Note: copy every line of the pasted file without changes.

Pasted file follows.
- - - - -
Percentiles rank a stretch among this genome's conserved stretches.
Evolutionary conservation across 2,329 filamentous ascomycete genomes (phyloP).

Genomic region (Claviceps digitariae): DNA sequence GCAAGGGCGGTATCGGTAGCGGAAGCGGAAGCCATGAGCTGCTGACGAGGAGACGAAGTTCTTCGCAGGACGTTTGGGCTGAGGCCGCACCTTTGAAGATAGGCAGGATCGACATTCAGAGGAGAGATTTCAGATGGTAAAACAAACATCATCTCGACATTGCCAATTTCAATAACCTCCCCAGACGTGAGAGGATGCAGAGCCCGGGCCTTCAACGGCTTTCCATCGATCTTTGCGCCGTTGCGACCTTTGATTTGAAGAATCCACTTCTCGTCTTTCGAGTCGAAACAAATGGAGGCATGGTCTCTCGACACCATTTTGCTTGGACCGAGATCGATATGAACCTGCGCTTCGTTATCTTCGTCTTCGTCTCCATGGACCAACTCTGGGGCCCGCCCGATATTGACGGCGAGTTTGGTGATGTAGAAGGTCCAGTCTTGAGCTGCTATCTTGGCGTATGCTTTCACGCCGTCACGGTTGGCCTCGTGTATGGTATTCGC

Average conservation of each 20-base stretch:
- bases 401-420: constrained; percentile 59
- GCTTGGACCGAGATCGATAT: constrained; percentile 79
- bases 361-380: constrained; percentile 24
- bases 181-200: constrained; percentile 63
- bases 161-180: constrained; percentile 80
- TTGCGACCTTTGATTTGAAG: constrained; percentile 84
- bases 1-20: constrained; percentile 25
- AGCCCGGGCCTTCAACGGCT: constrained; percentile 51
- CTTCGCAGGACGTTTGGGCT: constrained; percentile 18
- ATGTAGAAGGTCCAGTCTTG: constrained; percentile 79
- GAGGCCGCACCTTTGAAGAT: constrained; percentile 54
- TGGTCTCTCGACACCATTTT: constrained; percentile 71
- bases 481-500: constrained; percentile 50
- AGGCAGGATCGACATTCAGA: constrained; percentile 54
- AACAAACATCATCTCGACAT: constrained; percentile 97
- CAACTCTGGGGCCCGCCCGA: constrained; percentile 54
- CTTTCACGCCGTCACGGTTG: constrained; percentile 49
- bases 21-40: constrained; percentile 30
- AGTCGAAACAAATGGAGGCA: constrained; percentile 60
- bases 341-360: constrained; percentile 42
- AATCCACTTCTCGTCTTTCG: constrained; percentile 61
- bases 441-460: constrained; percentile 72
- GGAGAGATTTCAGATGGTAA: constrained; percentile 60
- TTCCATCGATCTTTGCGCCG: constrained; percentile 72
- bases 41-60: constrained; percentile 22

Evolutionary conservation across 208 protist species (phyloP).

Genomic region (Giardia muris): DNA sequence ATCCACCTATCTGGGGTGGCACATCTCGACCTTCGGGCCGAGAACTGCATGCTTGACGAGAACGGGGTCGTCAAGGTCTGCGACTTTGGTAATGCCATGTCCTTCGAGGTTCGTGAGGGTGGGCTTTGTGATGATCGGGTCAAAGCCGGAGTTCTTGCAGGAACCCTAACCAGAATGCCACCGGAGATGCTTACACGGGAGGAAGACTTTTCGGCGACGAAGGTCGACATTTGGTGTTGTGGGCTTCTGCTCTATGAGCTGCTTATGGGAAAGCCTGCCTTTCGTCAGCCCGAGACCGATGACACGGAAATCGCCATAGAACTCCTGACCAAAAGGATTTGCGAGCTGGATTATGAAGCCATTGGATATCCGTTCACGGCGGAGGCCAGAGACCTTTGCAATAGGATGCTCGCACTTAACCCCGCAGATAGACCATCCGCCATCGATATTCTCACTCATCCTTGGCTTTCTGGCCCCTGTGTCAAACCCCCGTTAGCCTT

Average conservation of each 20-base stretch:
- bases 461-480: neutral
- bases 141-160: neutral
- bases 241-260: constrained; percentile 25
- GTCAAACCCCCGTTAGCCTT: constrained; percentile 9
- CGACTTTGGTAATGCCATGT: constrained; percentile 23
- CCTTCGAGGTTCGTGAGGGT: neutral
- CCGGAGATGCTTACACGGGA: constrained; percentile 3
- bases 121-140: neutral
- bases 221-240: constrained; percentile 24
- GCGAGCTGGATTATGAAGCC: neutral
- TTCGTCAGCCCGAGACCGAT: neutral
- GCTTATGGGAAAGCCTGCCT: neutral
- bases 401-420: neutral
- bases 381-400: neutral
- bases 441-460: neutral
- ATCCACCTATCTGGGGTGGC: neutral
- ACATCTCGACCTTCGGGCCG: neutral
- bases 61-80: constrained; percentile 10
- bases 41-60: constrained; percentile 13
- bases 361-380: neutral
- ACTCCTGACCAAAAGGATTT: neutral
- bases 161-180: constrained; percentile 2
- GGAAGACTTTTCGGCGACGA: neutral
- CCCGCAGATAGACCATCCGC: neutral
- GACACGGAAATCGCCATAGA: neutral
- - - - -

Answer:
Percentiles rank a stretch among this genome's conserved stretches.
Evolutionary conservation across 2,329 filamentous ascomycete genomes (phyloP).

Genomic region (Claviceps digitariae): DNA sequence GCAAGGGCGGTATCGGTAGCGGAAGCGGAAGCCATGAGCTGCTGACGAGGAGACGAAGTTCTTCGCAGGACGTTTGGGCTGAGGCCGCACCTTTGAAGATAGGCAGGATCGACATTCAGAGGAGAGATTTCAGATGGTAAAACAAACATCATCTCGACATTGCCAATTTCAATAACCTCCCCAGACGTGAGAGGATGCAGAGCCCGGGCCTTCAACGGCTTTCCATCGATCTTTGCGCCGTTGCGACCTTTGATTTGAAGAATCCACTTCTCGTCTTTCGAGTCGAAACAAATGGAGGCATGGTCTCTCGACACCATTTTGCTTGGACCGAGATCGATATGAACCTGCGCTTCGTTATCTTCGTCTTCGTCTCCATGGACCAACTCTGGGGCCCGCCCGATATTGACGGCGAGTTTGGTGATGTAGAAGGTCCAGTCTTGAGCTGCTATCTTGGCGTATGCTTTCACGCCGTCACGGTTGGCCTCGTGTATGGTATTCGC

Average conservation of each 20-base stretch:
- bases 401-420: constrained; percentile 59
- GCTTGGACCGAGATCGATAT: constrained; percentile 79
- bases 361-380: constrained; percentile 24
- bases 181-200: constrained; percentile 63
- bases 161-180: constrained; percentile 80
- TTGCGACCTTTGATTTGAAG: constrained; percentile 84
- bases 1-20: constrained; percentile 25
- AGCCCGGGCCTTCAACGGCT: constrained; percentile 51
- CTTCGCAGGACGTTTGGGCT: constrained; percentile 18
- ATGTAGAAGGTCCAGTCTTG: constrained; percentile 79
- GAGGCCGCACCTTTGAAGAT: constrained; percentile 54
- TGGTCTCTCGACACCATTTT: constrained; percentile 71
- bases 481-500: constrained; percentile 50
- AGGCAGGATCGACATTCAGA: constrained; percentile 54
- AACAAACATCATCTCGACAT: constrained; percentile 97
- CAACTCTGGGGCCCGCCCGA: constrained; percentile 54
- CTTTCACGCCGTCACGGTTG: constrained; percentile 49
- bases 21-40: constrained; percentile 30
- AGTCGAAACAAATGGAGGCA: constrained; percentile 60
- bases 341-360: constrained; percentile 42
- AATCCACTTCTCGTCTTTCG: constrained; percentile 61
- bases 441-460: constrained; percentile 72
- GGAGAGATTTCAGATGGTAA: constrained; percentile 60
- TTCCATCGATCTTTGCGCCG: constrained; percentile 72
- bases 41-60: constrained; percentile 22

Evolutionary conservation across 208 protist species (phyloP).

Genomic region (Giardia muris): DNA sequence ATCCACCTATCTGGGGTGGCACATCTCGACCTTCGGGCCGAGAACTGCATGCTTGACGAGAACGGGGTCGTCAAGGTCTGCGACTTTGGTAATGCCATGTCCTTCGAGGTTCGTGAGGGTGGGCTTTGTGATGATCGGGTCAAAGCCGGAGTTCTTGCAGGAACCCTAACCAGAATGCCACCGGAGATGCTTACACGGGAGGAAGACTTTTCGGCGACGAAGGTCGACATTTGGTGTTGTGGGCTTCTGCTCTATGAGCTGCTTATGGGAAAGCCTGCCTTTCGTCAGCCCGAGACCGATGACACGGAAATCGCCATAGAACTCCTGACCAAAAGGATTTGCGAGCTGGATTATGAAGCCATTGGATATCCGTTCACGGCGGAGGCCAGAGACCTTTGCAATAGGATGCTCGCACTTAACCCCGCAGATAGACCATCCGCCATCGATATTCTCACTCATCCTTGGCTTTCTGGCCCCTGTGTCAAACCCCCGTTAGCCTT

Average conservation of each 20-base stretch:
- bases 461-480: neutral
- bases 141-160: neutral
- bases 241-260: constrained; percentile 25
- GTCAAACCCCCGTTAGCCTT: constrained; percentile 9
- CGACTTTGGTAATGCCATGT: constrained; percentile 23
- CCTTCGAGGTTCGTGAGGGT: neutral
- CCGGAGATGCTTACACGGGA: constrained; percentile 3
- bases 121-140: neutral
- bases 221-240: constrained; percentile 24
- GCGAGCTGGATTATGAAGCC: neutral
- TTCGTCAGCCCGAGACCGAT: neutral
- GCTTATGGGAAAGCCTGCCT: neutral
- bases 401-420: neutral
- bases 381-400: neutral
- bases 441-460: neutral
- ATCCACCTATCTGGGGTGGC: neutral
- ACATCTCGACCTTCGGGCCG: neutral
- bases 61-80: constrained; percentile 10
- bases 41-60: constrained; percentile 13
- bases 361-380: neutral
- ACTCCTGACCAAAAGGATTT: neutral
- bases 161-180: constrained; percentile 2
- GGAAGACTTTTCGGCGACGA: neutral
- CCCGCAGATAGACCATCCGC: neutral
- GACACGGAAATCGCCATAGA: neutral